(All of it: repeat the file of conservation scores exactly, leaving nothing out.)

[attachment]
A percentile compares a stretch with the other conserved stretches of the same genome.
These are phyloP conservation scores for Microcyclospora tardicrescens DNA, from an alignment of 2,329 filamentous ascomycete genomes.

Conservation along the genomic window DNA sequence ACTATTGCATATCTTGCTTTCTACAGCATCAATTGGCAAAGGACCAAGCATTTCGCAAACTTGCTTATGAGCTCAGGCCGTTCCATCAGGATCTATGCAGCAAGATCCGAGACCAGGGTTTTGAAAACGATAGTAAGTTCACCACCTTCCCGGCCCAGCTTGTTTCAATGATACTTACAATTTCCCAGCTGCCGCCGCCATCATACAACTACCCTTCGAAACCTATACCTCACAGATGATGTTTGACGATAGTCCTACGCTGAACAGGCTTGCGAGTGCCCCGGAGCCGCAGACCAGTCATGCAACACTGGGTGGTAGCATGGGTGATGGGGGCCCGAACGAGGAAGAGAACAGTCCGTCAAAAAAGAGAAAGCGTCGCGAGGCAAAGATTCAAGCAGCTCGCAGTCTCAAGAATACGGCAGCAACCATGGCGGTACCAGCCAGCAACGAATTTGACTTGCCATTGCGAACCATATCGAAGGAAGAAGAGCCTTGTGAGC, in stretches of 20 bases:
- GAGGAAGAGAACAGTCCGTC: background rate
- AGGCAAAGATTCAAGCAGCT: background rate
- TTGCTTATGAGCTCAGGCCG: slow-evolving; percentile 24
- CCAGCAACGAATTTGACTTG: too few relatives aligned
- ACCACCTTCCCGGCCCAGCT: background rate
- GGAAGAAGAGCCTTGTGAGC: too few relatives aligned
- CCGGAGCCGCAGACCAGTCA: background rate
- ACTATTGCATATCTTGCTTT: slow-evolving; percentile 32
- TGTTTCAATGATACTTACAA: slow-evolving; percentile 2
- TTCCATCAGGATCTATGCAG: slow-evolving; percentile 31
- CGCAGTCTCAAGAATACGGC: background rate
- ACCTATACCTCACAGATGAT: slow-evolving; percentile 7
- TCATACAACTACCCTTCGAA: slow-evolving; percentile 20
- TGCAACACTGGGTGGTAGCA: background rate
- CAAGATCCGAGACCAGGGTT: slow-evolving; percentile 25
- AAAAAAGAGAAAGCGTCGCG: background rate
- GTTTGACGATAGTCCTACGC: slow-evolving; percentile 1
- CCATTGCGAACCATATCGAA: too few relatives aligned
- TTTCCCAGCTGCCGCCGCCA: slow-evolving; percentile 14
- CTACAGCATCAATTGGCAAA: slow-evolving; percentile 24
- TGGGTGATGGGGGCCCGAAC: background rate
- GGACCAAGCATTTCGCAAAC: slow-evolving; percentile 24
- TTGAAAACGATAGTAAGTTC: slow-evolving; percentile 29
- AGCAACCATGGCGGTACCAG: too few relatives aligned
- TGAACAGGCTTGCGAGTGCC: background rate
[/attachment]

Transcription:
A percentile compares a stretch with the other conserved stretches of the same genome.
These are phyloP conservation scores for Microcyclospora tardicrescens DNA, from an alignment of 2,329 filamentous ascomycete genomes.

Conservation along the genomic window DNA sequence ACTATTGCATATCTTGCTTTCTACAGCATCAATTGGCAAAGGACCAAGCATTTCGCAAACTTGCTTATGAGCTCAGGCCGTTCCATCAGGATCTATGCAGCAAGATCCGAGACCAGGGTTTTGAAAACGATAGTAAGTTCACCACCTTCCCGGCCCAGCTTGTTTCAATGATACTTACAATTTCCCAGCTGCCGCCGCCATCATACAACTACCCTTCGAAACCTATACCTCACAGATGATGTTTGACGATAGTCCTACGCTGAACAGGCTTGCGAGTGCCCCGGAGCCGCAGACCAGTCATGCAACACTGGGTGGTAGCATGGGTGATGGGGGCCCGAACGAGGAAGAGAACAGTCCGTCAAAAAAGAGAAAGCGTCGCGAGGCAAAGATTCAAGCAGCTCGCAGTCTCAAGAATACGGCAGCAACCATGGCGGTACCAGCCAGCAACGAATTTGACTTGCCATTGCGAACCATATCGAAGGAAGAAGAGCCTTGTGAGC, in stretches of 20 bases:
- GAGGAAGAGAACAGTCCGTC: background rate
- AGGCAAAGATTCAAGCAGCT: background rate
- TTGCTTATGAGCTCAGGCCG: slow-evolving; percentile 24
- CCAGCAACGAATTTGACTTG: too few relatives aligned
- ACCACCTTCCCGGCCCAGCT: background rate
- GGAAGAAGAGCCTTGTGAGC: too few relatives aligned
- CCGGAGCCGCAGACCAGTCA: background rate
- ACTATTGCATATCTTGCTTT: slow-evolving; percentile 32
- TGTTTCAATGATACTTACAA: slow-evolving; percentile 2
- TTCCATCAGGATCTATGCAG: slow-evolving; percentile 31
- CGCAGTCTCAAGAATACGGC: background rate
- ACCTATACCTCACAGATGAT: slow-evolving; percentile 7
- TCATACAACTACCCTTCGAA: slow-evolving; percentile 20
- TGCAACACTGGGTGGTAGCA: background rate
- CAAGATCCGAGACCAGGGTT: slow-evolving; percentile 25
- AAAAAAGAGAAAGCGTCGCG: background rate
- GTTTGACGATAGTCCTACGC: slow-evolving; percentile 1
- CCATTGCGAACCATATCGAA: too few relatives aligned
- TTTCCCAGCTGCCGCCGCCA: slow-evolving; percentile 14
- CTACAGCATCAATTGGCAAA: slow-evolving; percentile 24
- TGGGTGATGGGGGCCCGAAC: background rate
- GGACCAAGCATTTCGCAAAC: slow-evolving; percentile 24
- TTGAAAACGATAGTAAGTTC: slow-evolving; percentile 29
- AGCAACCATGGCGGTACCAG: too few relatives aligned
- TGAACAGGCTTGCGAGTGCC: background rate